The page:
That summer the school burned down.

It happened in August, during the holidays. People said it was arson. They meant that naughty boys had got in and set fire to the school. But the police said there’d been no sign of a break-in. And the fire engine people said it must have been an electrical fault.

Spookie was determined to find out the real cause.

One night, at about 3 o’clock in the morning, she woke Dyspepsia and they quietly put their clothes on. They knew where the backdoor key was kept, so they both crept outside, locking the door behind them, making as little noise as possible so as not to wake Mummy and Daddy.

Outside in the street, everything was dark and quiet. It was the same street they knew so well—and yet it wasn’t, because there was no daylight, no traffic and no one about. Dyspepsia found herself walking on tiptoe, until Spookie said it was silly.

They reached the school. It was ruined and blackened, and surrounded by barbed wire. Spookie had come prepared. She got her wire cutters out, and soon she’d opened a hole in the fence.

They hurried across the dark playground. It was all so familiar, and yet so different—and not just because it was the dead of night. They made for a blackened gap in the middle of a ruined wall. Dyspepsia hardly recognised it, until she realised it had once been the main entrance.

Once through the gap, it was hard to imagine you were in a school. Because when you looked up you saw stars. Dyspepsia shut her eyes, trying to picture where the corridor to her classroom had been. They had to step over lots of burnt slats from the ceiling. Soon they were standing inside a big blackened square shape on the ground, which she recalled having been the classroom. She picked her way across ash and rubble towards Teacher’s desk. There it stood, covered in plaster, burnt out of all recognition.

Suddenly Spookie grabbed her from behind and pulled her backwards, almost off her feet. This time she hadn’t kept her claws in.

“Ouch!” Dyspepsia said. “Why did you do that?”

And then she saw it.

The moment her foot had touched a lump of broken plaster, a needle-thin shaft of brilliant mauve light had jumped up in front of her. Up and up it went until it was lost among the stars. Dyspepsia felt the whole of Sunderland could see it—if anyone had been looking out of their window at three in the morning.

Spookie said sorry. She patted Dyspepsia’s arms where she’d scratched them, and kissed them better. Then she picked up a charred slat and held it in the beam, waving it to and fro. It gave off a thin stream of smoke that made the beam shine bright. Bits of charred wood fell off and plopped in the ash. The beam was cutting the slat like a hot knife through butter. If Spookie hadn’t grabbed Dyspepsia and pulled her backwards, the beam would have cut her clean in half—vood!—right through her nose to the back of her neck, and the two halves would have fallen over in opposite directions. Shocked and terrified, she turned and clung tightly to Spookie.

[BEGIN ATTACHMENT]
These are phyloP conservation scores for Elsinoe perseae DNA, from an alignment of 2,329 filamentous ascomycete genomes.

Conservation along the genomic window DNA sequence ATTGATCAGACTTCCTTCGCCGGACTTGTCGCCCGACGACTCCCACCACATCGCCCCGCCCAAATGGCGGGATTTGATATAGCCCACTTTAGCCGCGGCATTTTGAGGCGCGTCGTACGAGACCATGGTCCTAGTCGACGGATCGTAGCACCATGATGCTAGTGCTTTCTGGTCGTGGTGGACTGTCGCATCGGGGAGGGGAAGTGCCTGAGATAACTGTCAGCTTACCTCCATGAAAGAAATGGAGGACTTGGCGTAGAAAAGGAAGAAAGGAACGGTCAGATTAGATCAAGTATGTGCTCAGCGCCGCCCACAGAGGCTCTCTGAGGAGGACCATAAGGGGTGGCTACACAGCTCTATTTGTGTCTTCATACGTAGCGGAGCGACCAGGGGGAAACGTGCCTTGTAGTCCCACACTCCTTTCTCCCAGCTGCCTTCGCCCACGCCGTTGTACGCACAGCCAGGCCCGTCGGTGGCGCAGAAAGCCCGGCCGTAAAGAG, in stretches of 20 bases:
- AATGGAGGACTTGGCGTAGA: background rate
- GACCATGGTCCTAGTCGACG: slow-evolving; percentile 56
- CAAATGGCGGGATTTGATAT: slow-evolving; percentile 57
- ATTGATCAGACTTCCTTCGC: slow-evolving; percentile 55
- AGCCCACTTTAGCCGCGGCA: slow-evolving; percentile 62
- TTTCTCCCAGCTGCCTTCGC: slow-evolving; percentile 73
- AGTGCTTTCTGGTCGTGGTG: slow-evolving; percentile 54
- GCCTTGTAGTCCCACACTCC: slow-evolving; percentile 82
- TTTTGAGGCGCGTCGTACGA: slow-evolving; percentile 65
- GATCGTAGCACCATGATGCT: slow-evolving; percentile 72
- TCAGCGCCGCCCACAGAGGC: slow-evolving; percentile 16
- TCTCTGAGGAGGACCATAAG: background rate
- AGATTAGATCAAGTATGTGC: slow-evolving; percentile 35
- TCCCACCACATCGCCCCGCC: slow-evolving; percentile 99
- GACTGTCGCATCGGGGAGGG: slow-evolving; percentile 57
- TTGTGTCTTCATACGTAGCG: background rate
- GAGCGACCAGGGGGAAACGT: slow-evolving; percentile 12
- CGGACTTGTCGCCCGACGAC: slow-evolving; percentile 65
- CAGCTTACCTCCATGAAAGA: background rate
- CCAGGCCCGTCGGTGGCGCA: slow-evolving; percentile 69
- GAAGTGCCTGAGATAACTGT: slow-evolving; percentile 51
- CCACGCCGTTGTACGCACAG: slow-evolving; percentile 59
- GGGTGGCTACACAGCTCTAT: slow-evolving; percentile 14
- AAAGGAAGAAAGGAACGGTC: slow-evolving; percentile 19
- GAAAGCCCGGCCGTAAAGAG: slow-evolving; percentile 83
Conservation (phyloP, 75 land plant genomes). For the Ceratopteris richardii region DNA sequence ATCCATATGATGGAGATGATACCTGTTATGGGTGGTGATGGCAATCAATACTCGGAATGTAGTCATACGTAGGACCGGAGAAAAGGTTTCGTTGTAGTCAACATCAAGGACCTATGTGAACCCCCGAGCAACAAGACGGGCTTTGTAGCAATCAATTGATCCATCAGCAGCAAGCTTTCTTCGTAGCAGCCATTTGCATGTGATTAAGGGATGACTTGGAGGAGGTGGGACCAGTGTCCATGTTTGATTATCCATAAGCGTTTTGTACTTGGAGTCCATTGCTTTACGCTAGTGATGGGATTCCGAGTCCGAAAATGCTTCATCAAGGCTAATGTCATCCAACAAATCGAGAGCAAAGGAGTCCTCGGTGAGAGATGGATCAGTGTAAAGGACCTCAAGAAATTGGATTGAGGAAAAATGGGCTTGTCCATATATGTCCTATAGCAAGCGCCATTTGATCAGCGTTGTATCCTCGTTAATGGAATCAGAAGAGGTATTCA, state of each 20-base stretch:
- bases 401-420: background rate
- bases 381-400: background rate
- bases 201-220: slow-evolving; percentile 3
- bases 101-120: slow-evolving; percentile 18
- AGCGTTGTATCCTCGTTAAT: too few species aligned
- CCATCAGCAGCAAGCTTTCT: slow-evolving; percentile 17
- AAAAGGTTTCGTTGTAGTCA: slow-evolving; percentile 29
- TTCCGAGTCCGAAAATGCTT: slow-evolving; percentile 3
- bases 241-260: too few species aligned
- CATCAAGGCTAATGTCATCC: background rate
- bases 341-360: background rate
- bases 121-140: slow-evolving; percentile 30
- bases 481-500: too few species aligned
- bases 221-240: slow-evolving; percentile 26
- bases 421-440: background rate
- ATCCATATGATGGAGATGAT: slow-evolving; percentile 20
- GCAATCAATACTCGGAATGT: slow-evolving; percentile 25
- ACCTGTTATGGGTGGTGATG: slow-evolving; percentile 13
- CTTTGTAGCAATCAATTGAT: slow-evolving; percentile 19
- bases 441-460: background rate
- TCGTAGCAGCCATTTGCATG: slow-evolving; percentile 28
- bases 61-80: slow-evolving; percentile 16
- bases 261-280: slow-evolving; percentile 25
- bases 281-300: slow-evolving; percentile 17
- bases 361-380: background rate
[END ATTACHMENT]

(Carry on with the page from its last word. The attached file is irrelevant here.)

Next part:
But Spookie only muttered to herself, “That’s Hawking radiation—as sure as I’m a quantum cat. But how can it be? How?”

They put a loose breeze-block over the beam to shut it off. Spookie said the beam would take a long time to burn through the block, which meant it wouldn’t be a danger to aeroplanes.

Back home, in their kitchen, Dyspepsia was still trembling from her lucky escape. Spookie got two cans of Dr Pepper out of the fridge and they sat and drank them, even though it was the middle of the night.

“Well,” she said, “now we know why the school burnt down.”

“That beam, going up into the sky! Is that what did it? What was it?”

“Hawking radiation. Light given off by a black hole.”

“Isn’t a black hole black?”

“Strange to say, no. Not a mini black hole. A clever man called Professor Stephen Hawking proved that a mini black hole actually gives off light. Lots of it! That’s why it’s called Hawking radiation. It doesn’t come from the black hole itself: no light can escape from inside that! Just from very close up to it.

“Our pet spark! It got out and went through the floor under Teacher’s desk. Was it really a black hole?”

“Nothing else gives off Hawking radiation, so it must have been. And it must have got a whole lot bigger than when you took it to school in a bottle. The light we saw back there was bright enough to burn through wood and set it alight.”

Dyspepsia said, “Why did the light make a thin thread? Shouldn’t it have spread out in all directions?”

“No doubt it does,” said Spookie. “But it’s coming up from deep underground. Up through the tiny hole you saw under Teacher’s desk. The hole in the ground must have glassy sides, and the light is squirting up it like an optical fibre. That’s why it’s so thin.”

Then Spookie shook her head. “How can I possibly have made a black hole—just by collapsing a bubble in a can of Dr Pepper? There’s only one person I can think of to tell me. And that’s someone I don’t want to talk to, ever again.”

…to be continued.